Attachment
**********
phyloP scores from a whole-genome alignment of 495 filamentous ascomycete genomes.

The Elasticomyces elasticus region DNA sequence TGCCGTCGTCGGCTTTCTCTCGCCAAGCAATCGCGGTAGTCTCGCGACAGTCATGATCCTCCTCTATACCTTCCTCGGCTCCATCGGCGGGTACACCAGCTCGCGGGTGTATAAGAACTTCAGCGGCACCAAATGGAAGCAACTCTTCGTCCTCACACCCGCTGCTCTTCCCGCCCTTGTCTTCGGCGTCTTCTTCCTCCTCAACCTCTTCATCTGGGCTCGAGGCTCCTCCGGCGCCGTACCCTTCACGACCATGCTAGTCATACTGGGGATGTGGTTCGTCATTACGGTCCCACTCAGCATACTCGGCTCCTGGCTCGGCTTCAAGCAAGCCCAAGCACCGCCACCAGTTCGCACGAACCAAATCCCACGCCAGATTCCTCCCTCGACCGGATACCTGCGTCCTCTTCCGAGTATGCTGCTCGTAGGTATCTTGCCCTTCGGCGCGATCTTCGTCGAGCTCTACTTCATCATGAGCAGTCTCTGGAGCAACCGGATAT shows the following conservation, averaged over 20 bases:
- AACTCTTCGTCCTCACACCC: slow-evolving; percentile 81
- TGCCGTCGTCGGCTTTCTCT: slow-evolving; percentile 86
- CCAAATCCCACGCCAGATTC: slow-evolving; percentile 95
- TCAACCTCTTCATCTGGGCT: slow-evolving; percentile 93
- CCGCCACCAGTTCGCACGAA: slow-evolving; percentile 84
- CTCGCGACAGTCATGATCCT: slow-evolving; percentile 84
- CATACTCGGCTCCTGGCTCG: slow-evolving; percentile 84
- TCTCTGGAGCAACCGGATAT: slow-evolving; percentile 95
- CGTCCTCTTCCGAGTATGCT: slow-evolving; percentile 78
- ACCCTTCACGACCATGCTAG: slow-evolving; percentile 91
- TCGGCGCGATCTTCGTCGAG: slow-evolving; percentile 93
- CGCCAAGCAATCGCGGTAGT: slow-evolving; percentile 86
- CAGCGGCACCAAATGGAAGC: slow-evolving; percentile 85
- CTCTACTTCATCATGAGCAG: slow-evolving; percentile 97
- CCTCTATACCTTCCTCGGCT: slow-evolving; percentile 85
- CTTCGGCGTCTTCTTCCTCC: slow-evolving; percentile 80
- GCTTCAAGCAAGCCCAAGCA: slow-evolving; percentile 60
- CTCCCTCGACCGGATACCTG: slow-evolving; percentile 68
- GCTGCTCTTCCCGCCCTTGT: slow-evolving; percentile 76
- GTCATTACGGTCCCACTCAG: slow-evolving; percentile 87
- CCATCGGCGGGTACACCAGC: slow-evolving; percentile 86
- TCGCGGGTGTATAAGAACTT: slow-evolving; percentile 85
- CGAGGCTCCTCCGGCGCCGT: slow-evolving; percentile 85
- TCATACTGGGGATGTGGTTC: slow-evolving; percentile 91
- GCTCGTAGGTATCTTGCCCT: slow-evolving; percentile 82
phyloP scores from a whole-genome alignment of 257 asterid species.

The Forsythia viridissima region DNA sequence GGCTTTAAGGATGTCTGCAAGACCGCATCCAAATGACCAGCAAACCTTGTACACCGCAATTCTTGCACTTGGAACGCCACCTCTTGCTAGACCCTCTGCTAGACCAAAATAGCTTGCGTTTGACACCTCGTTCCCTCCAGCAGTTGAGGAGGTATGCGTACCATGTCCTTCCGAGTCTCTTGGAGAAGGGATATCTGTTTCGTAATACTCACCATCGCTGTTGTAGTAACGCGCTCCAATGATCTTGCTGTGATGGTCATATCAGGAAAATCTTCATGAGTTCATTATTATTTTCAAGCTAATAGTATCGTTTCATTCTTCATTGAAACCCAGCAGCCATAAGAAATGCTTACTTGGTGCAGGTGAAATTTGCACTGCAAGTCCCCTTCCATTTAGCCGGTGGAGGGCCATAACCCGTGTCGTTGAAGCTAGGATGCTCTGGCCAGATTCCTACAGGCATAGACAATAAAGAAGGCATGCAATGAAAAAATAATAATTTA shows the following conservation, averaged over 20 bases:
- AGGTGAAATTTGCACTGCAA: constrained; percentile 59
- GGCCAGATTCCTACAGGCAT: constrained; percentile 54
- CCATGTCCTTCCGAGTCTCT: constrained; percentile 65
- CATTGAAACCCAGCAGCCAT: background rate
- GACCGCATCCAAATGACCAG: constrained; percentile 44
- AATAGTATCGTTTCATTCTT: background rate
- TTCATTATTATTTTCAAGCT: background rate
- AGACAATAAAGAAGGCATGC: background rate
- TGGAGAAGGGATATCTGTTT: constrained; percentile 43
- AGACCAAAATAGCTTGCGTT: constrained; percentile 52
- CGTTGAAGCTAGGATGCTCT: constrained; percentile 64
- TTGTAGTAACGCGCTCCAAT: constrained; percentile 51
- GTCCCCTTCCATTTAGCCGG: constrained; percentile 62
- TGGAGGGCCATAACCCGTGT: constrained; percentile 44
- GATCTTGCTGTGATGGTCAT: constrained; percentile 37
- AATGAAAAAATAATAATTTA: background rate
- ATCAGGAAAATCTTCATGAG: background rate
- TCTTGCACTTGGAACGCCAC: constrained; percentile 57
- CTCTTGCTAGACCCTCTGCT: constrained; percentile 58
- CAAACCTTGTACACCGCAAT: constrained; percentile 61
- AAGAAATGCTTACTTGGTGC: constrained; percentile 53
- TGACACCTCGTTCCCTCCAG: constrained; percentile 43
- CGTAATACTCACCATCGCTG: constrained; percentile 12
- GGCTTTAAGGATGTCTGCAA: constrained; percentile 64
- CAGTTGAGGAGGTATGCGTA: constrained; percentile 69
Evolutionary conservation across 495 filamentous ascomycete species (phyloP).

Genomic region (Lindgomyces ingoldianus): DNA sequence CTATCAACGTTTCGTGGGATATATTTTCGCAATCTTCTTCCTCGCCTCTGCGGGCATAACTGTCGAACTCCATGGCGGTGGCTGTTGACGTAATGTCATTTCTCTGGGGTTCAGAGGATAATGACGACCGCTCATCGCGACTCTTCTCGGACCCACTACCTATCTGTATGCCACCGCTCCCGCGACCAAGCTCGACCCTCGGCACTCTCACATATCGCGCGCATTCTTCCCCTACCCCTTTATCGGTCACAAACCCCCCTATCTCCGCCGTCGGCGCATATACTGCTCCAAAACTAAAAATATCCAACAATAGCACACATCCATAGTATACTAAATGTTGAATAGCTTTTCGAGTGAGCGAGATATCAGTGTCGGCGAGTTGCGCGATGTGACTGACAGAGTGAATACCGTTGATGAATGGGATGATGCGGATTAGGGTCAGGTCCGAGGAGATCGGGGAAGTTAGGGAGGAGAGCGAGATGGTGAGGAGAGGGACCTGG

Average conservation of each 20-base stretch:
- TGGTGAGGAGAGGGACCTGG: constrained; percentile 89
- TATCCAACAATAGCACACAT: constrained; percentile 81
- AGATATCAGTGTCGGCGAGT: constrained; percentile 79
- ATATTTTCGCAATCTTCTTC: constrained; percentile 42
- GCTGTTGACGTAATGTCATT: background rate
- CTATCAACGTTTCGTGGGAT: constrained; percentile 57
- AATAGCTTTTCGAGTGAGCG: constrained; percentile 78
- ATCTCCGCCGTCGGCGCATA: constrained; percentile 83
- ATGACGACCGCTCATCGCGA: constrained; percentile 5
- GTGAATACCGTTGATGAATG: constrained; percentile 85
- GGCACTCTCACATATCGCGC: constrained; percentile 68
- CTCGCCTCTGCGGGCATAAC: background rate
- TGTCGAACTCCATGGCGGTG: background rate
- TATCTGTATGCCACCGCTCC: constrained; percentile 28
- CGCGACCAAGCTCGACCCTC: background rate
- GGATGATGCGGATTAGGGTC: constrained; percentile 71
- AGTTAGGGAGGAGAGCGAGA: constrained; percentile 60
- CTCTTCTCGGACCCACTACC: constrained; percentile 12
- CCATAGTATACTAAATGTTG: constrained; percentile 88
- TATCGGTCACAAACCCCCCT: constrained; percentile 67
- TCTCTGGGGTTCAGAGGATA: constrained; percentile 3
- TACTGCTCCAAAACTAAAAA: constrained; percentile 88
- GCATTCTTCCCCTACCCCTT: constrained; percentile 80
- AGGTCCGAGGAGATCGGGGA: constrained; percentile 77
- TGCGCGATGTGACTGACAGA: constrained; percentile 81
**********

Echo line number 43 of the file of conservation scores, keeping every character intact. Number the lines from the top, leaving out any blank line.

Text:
- TGGAGGGCCATAACCCGTGT: constrained; percentile 44